Headlines: March 2nd, 2007



Thousands of NHS patients could benefit from the latest medical treatments at their on GP surgeries, health centres or dental practices following a decision to invest 2 million pounds a year into an initiative to involve more people in clinical studies. The money will be used to establish a Primary Care Research Network made up of eight regional teams of specialist doctors, nurses and scientists to work with local health professionals to raise awareness among clinicians of those studies that are currently recruiting patients.

The eight Local Research Networks will have the task of widening patient participation in suitable studies and each network will get an average 250,000 pounds every year to employ dedicated research staff, including personnel from nursing or life sciences backgrounds, such as clinical studies officers, clinical research facilitators and research nurses. The Primary Care Research Network will begin work from April 1st and the regional operations are already recruiting their specialist teams.

The Department of Health hopes many types of studies will be available through the PCRN but most will focus on those areas for which primary care has particular responsibility, such as disease prevention, screening and early diagnosis health promotion and the clinical management of long-term conditions. The aim is that patients will benefit from quicker and easier access to innovative approaches and it is expected that tens of thousands more patients will be involved in clinical studies as a result. The Department points to the National Cancer Research Network, which has tripled the number of patients entering clinical trials in the last five years and says the PCRN should achieve comparable results.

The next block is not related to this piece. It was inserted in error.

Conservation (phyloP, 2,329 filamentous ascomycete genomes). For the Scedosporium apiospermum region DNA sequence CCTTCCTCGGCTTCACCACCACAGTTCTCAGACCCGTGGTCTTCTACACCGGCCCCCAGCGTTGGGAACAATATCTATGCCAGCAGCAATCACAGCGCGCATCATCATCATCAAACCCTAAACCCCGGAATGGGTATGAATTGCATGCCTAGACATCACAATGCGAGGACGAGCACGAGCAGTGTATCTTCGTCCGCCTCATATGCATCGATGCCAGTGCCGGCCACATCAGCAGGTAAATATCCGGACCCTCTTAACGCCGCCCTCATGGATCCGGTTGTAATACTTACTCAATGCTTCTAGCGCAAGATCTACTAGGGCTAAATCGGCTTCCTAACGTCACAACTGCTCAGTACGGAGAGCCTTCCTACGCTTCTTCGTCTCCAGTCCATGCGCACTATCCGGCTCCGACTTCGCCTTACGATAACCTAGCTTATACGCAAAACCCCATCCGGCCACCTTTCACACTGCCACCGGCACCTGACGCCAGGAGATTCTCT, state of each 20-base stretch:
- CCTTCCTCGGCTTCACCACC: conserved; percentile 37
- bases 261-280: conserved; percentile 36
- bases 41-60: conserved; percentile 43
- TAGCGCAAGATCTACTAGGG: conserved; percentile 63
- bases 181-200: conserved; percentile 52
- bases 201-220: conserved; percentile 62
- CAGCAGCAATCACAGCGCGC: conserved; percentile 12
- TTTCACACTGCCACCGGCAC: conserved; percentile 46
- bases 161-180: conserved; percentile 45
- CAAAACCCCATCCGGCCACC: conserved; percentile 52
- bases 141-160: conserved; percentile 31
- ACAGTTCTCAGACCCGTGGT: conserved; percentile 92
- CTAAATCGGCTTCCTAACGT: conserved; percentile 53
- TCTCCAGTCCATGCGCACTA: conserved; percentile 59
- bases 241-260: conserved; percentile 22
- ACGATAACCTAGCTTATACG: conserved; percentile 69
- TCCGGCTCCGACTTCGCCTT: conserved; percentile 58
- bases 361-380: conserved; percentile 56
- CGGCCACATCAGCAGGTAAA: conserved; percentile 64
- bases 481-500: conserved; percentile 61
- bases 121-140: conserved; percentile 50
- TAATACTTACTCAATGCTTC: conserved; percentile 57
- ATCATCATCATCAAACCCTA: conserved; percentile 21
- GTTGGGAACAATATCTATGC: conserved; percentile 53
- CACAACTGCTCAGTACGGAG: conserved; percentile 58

Professor Paul Wallace, Director of the Network, said the majority of patient contacts with the Health Service took place in primary care so it was important to have a strong evidence base to inform clinical practice in that area. “The PCRN will constitute a unique resource providing patients throughout England with the opportunity to benefit from engagement with primary care studies, and thus to contribute to the development of this evidence base,” he said.

Among the first studies patients will be encouraged to take part through the network will be a screening programme for 4,000 patients from ethnic minority communities in Birmingham to detect early signs of heart failure and a trial looking at the treatment of severe and acute symptoms of sore throat in everyday practice, which will involve up to 3,000 patients. In another study 480 patients being treated by their family doctors for hypertension will be taught how to take their own blood pressure and to adjust their own medication under supervision. Their progress will then becompared to that of patients managed by their doctor alone.